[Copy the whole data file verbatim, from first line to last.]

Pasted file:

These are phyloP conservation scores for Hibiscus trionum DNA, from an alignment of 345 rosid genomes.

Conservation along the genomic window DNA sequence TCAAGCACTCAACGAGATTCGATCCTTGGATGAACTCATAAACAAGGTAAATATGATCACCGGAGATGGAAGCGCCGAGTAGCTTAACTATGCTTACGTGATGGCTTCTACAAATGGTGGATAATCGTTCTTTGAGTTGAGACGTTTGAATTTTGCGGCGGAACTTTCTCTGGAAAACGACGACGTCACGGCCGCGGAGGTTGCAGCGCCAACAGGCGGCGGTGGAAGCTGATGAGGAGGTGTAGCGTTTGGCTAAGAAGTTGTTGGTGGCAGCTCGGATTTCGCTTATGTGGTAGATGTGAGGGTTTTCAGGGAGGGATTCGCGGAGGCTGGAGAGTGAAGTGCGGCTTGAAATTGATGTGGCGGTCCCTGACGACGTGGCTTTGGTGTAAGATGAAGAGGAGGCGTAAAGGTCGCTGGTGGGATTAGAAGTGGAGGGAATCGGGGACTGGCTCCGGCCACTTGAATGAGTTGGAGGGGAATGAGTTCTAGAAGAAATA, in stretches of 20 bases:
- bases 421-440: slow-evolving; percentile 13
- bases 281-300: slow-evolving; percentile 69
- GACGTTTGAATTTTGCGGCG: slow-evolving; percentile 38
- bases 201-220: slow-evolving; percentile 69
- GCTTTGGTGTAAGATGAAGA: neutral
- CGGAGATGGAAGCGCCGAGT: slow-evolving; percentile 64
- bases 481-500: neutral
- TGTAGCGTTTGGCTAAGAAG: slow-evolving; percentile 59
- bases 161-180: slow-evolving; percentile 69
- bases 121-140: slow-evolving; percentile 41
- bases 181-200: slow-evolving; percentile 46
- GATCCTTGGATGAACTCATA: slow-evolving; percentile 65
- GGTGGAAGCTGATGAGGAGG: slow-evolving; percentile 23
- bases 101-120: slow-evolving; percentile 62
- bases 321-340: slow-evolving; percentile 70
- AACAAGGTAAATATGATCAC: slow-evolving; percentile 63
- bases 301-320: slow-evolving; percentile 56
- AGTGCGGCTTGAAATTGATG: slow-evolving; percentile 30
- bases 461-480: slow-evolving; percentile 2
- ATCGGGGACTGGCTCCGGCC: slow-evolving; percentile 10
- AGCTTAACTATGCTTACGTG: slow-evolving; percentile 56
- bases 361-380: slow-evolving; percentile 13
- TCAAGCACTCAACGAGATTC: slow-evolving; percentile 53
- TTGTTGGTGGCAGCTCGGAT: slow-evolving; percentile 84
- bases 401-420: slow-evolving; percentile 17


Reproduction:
These are phyloP conservation scores for Hibiscus trionum DNA, from an alignment of 345 rosid genomes.

Conservation along the genomic window DNA sequence TCAAGCACTCAACGAGATTCGATCCTTGGATGAACTCATAAACAAGGTAAATATGATCACCGGAGATGGAAGCGCCGAGTAGCTTAACTATGCTTACGTGATGGCTTCTACAAATGGTGGATAATCGTTCTTTGAGTTGAGACGTTTGAATTTTGCGGCGGAACTTTCTCTGGAAAACGACGACGTCACGGCCGCGGAGGTTGCAGCGCCAACAGGCGGCGGTGGAAGCTGATGAGGAGGTGTAGCGTTTGGCTAAGAAGTTGTTGGTGGCAGCTCGGATTTCGCTTATGTGGTAGATGTGAGGGTTTTCAGGGAGGGATTCGCGGAGGCTGGAGAGTGAAGTGCGGCTTGAAATTGATGTGGCGGTCCCTGACGACGTGGCTTTGGTGTAAGATGAAGAGGAGGCGTAAAGGTCGCTGGTGGGATTAGAAGTGGAGGGAATCGGGGACTGGCTCCGGCCACTTGAATGAGTTGGAGGGGAATGAGTTCTAGAAGAAATA, in stretches of 20 bases:
- bases 421-440: slow-evolving; percentile 13
- bases 281-300: slow-evolving; percentile 69
- GACGTTTGAATTTTGCGGCG: slow-evolving; percentile 38
- bases 201-220: slow-evolving; percentile 69
- GCTTTGGTGTAAGATGAAGA: neutral
- CGGAGATGGAAGCGCCGAGT: slow-evolving; percentile 64
- bases 481-500: neutral
- TGTAGCGTTTGGCTAAGAAG: slow-evolving; percentile 59
- bases 161-180: slow-evolving; percentile 69
- bases 121-140: slow-evolving; percentile 41
- bases 181-200: slow-evolving; percentile 46
- GATCCTTGGATGAACTCATA: slow-evolving; percentile 65
- GGTGGAAGCTGATGAGGAGG: slow-evolving; percentile 23
- bases 101-120: slow-evolving; percentile 62
- bases 321-340: slow-evolving; percentile 70
- AACAAGGTAAATATGATCAC: slow-evolving; percentile 63
- bases 301-320: slow-evolving; percentile 56
- AGTGCGGCTTGAAATTGATG: slow-evolving; percentile 30
- bases 461-480: slow-evolving; percentile 2
- ATCGGGGACTGGCTCCGGCC: slow-evolving; percentile 10
- AGCTTAACTATGCTTACGTG: slow-evolving; percentile 56
- bases 361-380: slow-evolving; percentile 13
- TCAAGCACTCAACGAGATTC: slow-evolving; percentile 53
- TTGTTGGTGGCAGCTCGGAT: slow-evolving; percentile 84
- bases 401-420: slow-evolving; percentile 17